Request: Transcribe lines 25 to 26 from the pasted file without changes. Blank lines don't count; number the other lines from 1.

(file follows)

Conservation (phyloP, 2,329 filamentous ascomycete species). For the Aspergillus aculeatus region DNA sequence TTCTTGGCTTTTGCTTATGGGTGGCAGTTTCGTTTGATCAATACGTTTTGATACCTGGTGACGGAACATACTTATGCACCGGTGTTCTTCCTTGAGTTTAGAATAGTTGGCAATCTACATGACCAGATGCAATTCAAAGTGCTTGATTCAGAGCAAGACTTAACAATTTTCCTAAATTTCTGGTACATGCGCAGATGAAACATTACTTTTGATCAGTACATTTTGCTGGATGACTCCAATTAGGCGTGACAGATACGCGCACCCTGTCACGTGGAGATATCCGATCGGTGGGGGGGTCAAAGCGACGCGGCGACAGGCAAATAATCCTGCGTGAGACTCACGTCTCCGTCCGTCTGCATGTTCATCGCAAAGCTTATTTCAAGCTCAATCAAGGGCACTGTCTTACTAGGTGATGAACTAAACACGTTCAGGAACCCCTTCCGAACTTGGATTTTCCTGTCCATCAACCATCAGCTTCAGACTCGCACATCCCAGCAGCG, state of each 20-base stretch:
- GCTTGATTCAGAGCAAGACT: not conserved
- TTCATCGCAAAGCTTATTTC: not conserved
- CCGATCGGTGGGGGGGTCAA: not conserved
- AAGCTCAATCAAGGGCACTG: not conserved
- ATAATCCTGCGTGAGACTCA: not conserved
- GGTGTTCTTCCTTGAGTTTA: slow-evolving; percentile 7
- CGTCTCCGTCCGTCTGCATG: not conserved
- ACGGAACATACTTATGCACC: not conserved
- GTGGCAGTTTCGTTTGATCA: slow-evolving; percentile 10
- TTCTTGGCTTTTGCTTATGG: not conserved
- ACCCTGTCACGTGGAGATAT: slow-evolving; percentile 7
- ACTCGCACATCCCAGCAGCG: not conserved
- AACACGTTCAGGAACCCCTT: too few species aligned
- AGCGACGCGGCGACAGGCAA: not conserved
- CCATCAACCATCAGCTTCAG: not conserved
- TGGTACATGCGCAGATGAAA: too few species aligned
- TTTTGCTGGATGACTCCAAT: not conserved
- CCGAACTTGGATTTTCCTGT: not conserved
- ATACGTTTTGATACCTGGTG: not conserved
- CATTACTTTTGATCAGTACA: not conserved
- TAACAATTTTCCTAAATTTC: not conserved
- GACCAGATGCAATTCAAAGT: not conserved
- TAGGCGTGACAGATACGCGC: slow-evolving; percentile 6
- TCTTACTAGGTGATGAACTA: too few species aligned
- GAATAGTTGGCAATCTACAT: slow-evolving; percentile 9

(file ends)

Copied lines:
- TCTTACTAGGTGATGAACTA: too few species aligned
- GAATAGTTGGCAATCTACAT: slow-evolving; percentile 9